Fashion magazines everywhere aren’t the only ones looking for the ‘next big thing.’ Google is also constantly searching for its new look, as it strives to serve up results in the most convenient format for its users. Lately, it’s been getting really into this format called featured snippets. You’ve definitely seen them (and probably used them, too), even if you didn’t know what they were called at the time.
Well, they’re the paragraph excerpt perched above the more classic blue-linked listings on the SERPs, often appearing in response to a question. These featured snippets occupy a spot on the page that’s come to be known as ‘position zero.’ Making it to the first listing is soooo 2018. In 2019, it’s all about coming in 0th place.
Sliding right into one of these featured snippets means getting your SEO airtight. Because 99.58% of pages selected for this spot are already making it onto the first page of listings, help your website get up there, too, with these tips for boosting your website’s SEO. If you’re feeling overwhelmed by the task at hand, meet Wix SEO Wiz, your new best friend for all things optimization. This tool will present you with a handy, personalized checklist for rocking your SEO.
Returning to how to make the jump from first page organic listing to featured snippet, let’s think about the function of these prominent boxes, so you can understand how to to structure your content accordingly. Google uses them to answer a user’s question in the fastest way possible, sidestepping the need for a searcher to click on an additional link to get their desired information. The goal, then, is showing Google that your page is a perfect match for that coveted spot.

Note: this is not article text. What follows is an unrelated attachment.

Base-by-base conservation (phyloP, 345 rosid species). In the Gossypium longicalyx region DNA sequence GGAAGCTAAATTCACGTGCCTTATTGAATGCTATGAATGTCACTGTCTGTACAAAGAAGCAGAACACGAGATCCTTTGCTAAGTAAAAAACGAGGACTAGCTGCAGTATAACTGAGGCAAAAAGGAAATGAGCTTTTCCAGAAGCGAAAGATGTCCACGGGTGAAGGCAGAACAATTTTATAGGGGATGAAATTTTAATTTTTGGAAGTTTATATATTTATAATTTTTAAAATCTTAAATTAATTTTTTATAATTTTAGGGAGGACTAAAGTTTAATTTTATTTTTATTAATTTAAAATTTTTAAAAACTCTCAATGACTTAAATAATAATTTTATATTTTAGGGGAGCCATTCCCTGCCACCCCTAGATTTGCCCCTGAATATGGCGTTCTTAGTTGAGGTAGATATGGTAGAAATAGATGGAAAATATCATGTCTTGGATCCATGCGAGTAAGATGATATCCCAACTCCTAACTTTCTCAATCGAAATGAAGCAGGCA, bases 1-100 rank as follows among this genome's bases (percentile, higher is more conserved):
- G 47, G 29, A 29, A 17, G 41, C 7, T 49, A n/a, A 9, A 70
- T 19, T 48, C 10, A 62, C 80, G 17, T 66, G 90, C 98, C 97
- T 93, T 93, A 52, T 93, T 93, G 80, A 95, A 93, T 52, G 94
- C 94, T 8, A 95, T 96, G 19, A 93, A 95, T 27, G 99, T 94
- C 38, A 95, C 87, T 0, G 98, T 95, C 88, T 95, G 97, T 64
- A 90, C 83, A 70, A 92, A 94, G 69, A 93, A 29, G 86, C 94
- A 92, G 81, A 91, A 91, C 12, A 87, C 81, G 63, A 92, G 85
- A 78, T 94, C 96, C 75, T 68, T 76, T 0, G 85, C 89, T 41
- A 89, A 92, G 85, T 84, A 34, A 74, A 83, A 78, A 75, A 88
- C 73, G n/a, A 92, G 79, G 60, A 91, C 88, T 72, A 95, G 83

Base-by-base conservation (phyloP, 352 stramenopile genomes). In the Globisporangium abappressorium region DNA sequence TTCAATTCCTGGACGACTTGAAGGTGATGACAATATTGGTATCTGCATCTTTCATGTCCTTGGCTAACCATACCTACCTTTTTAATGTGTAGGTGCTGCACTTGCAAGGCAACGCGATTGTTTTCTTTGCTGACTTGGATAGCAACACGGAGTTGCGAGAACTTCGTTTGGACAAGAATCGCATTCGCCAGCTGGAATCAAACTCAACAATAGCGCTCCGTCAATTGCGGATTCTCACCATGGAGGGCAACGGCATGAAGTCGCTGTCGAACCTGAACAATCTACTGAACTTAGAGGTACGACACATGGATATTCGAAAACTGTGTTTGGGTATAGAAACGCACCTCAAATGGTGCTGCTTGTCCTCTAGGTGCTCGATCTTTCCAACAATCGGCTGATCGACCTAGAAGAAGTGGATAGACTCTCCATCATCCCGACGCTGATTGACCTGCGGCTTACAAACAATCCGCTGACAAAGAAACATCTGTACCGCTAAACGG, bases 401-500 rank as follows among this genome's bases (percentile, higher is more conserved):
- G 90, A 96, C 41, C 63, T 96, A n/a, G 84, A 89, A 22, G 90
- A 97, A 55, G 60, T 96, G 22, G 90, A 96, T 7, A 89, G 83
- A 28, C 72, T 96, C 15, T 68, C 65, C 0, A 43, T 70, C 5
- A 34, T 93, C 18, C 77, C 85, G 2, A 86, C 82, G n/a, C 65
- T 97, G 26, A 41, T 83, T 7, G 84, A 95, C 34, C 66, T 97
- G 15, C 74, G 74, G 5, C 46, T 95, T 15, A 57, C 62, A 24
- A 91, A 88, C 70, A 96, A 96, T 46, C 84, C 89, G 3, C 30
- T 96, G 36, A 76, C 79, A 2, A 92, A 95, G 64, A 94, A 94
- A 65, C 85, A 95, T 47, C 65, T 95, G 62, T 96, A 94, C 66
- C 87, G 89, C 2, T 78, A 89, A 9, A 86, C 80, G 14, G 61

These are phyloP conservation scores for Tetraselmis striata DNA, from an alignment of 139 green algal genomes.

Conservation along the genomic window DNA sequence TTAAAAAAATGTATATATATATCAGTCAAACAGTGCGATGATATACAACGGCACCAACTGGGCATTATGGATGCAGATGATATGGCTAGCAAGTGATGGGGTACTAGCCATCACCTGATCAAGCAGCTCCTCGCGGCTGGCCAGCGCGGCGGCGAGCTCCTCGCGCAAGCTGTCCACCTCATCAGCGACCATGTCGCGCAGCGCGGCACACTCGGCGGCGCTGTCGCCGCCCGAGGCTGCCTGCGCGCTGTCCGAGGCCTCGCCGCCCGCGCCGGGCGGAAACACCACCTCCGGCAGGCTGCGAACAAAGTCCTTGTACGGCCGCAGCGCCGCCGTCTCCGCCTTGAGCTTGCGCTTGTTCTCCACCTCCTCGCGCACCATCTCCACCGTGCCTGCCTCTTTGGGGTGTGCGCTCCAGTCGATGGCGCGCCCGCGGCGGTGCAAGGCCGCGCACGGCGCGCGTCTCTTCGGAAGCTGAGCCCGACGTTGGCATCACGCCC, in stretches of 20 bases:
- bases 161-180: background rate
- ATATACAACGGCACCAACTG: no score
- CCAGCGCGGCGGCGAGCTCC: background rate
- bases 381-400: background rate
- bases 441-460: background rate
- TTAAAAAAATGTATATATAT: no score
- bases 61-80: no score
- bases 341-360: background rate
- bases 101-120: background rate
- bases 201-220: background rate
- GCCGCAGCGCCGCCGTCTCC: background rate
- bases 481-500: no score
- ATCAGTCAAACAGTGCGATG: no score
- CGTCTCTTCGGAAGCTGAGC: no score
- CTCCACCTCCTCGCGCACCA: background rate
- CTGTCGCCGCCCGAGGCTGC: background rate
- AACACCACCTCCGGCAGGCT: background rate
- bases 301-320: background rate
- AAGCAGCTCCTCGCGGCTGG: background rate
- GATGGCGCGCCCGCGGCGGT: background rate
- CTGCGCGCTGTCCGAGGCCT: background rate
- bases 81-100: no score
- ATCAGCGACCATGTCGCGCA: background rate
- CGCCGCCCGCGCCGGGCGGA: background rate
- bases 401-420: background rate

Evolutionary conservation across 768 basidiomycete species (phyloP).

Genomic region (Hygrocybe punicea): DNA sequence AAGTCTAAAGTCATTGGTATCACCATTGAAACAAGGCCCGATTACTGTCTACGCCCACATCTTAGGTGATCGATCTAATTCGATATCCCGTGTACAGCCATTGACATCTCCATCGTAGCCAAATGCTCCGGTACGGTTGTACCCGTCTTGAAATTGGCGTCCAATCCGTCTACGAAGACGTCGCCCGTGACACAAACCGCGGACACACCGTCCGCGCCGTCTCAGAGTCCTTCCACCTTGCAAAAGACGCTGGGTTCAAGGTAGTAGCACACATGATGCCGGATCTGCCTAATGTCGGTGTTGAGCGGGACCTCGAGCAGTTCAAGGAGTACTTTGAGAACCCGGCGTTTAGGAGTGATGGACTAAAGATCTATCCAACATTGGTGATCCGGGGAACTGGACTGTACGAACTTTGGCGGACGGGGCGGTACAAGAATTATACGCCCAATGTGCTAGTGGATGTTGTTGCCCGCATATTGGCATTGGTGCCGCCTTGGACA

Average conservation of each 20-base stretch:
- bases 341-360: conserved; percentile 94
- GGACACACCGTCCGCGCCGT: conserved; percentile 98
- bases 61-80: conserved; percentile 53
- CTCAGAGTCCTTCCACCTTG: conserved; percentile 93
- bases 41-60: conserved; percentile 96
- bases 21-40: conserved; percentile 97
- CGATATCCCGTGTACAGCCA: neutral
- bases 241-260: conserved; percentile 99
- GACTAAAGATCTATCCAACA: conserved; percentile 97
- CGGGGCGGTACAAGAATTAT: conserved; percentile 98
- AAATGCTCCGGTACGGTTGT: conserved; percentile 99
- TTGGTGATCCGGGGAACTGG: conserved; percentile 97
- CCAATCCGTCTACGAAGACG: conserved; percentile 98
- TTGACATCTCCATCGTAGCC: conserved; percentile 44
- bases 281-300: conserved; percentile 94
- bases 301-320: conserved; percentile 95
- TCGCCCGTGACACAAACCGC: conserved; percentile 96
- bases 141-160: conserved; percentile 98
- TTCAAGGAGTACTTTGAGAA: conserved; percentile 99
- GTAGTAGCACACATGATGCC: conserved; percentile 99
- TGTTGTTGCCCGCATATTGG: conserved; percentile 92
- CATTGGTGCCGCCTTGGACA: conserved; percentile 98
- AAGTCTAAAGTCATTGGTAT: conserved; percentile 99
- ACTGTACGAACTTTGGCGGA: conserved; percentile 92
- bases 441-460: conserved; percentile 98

Therefore, pinpoint the knowledge people might be seeking that would lead them to your website (otherwise known as informational search intent). Do you publish recipes? Devise DIY home projects with multi-step directions? Offer financial advising and have started a blog to explain complex tax terms? These are some of the topic areas that do especially well making it to the featured snippets. It’s easy to understand why. You can easily imagine the questions that motivated a user to reach for their nearest Google-equipped device (‘I have to fill out a T-845-whaaat???’).
Put this trend into action:
Escalating to featured snippets level will involve going a bit beyond your standard keyword research. Here, your task is to find the exact question words that might introduce a search. For this, you can use a tool like Answer the Public. Once you have your question words down and are clear about what kind of snippet your page is ripe for, you can start formulating your page’s written content to fit. If you’re a financial advising firm, for example, hoping to earn a paragraph snippet about W-9s, make sure your blog post on tax season has a clear 40-60 word description of this form within the body text. That makes it super easy for Google to pull from and place it right where lots of interested users can find that information.